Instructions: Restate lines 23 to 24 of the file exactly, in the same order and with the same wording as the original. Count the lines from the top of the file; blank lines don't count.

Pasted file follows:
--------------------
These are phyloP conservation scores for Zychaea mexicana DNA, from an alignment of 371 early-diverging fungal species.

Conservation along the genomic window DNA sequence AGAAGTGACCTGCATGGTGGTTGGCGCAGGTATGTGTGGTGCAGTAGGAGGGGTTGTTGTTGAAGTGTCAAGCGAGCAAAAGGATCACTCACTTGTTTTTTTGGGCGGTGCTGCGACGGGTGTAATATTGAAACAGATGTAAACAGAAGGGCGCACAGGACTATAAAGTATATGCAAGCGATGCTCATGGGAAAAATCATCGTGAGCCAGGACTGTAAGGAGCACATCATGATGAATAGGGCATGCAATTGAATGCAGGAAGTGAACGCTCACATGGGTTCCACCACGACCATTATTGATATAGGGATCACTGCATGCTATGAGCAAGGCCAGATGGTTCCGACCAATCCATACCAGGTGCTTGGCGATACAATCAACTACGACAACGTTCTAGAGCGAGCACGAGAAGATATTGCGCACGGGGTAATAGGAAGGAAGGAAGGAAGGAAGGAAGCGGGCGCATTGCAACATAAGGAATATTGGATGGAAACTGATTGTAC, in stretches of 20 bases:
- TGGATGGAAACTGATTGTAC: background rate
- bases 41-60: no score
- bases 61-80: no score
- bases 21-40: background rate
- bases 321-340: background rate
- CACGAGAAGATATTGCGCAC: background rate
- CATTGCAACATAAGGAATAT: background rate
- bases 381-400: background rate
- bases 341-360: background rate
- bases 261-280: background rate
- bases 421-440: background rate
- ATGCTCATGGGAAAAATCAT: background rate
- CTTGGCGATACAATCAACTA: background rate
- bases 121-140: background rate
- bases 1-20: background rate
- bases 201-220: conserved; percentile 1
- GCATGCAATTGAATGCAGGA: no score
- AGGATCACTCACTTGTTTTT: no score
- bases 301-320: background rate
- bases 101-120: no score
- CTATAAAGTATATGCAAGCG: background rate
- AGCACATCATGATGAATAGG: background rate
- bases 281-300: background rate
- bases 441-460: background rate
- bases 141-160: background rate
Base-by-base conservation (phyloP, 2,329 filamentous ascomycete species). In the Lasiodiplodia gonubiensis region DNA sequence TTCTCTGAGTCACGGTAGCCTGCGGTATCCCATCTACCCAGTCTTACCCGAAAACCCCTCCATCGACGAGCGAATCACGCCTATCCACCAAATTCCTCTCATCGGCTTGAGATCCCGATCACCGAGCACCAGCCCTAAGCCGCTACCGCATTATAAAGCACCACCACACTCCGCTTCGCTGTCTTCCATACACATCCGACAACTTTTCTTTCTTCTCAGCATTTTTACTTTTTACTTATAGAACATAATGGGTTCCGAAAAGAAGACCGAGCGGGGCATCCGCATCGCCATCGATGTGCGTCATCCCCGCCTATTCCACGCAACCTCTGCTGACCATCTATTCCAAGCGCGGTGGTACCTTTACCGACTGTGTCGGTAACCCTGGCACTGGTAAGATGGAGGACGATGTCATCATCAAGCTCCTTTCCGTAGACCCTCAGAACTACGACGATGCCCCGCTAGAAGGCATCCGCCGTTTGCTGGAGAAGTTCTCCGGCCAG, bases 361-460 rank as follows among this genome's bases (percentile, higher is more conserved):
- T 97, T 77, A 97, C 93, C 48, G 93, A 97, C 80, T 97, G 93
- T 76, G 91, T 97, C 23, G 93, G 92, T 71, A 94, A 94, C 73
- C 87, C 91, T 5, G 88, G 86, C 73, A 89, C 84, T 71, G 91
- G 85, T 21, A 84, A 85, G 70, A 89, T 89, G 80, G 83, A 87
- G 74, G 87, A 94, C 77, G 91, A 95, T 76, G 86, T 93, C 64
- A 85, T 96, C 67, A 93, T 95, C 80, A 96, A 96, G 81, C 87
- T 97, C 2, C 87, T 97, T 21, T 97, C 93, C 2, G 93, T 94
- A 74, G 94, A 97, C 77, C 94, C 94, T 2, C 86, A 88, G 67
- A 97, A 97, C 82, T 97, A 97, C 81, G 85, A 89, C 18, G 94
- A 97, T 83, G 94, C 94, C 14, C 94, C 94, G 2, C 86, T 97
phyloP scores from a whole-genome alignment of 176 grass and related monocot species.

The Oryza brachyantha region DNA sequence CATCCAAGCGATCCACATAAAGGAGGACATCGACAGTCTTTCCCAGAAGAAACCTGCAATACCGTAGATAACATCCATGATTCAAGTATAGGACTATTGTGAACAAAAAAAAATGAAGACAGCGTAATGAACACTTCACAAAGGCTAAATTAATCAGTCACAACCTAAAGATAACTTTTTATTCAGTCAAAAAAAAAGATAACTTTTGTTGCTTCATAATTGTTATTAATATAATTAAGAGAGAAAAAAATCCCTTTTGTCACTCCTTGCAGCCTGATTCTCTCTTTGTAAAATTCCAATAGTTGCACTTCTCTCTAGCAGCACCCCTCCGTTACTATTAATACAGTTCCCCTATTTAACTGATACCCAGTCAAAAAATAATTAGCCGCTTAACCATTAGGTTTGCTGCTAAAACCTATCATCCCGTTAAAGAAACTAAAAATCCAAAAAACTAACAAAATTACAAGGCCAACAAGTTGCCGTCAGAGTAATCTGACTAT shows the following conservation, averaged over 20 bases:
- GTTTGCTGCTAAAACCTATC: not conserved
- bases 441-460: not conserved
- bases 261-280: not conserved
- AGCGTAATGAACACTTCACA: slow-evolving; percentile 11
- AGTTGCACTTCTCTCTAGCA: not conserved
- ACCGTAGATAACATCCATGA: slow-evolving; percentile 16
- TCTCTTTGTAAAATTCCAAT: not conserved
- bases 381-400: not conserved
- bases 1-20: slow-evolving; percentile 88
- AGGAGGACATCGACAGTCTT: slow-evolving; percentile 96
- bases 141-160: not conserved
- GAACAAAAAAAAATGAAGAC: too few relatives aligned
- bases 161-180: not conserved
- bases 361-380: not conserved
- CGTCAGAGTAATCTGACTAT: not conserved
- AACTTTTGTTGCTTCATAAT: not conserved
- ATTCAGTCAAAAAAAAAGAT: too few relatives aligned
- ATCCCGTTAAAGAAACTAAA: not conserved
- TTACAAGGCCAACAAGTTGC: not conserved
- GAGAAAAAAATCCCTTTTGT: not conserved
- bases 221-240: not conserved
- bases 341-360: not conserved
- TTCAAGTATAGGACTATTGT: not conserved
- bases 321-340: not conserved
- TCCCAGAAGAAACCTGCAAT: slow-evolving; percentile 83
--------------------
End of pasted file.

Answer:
- CTATAAAGTATATGCAAGCG: background rate
- AGCACATCATGATGAATAGG: background rate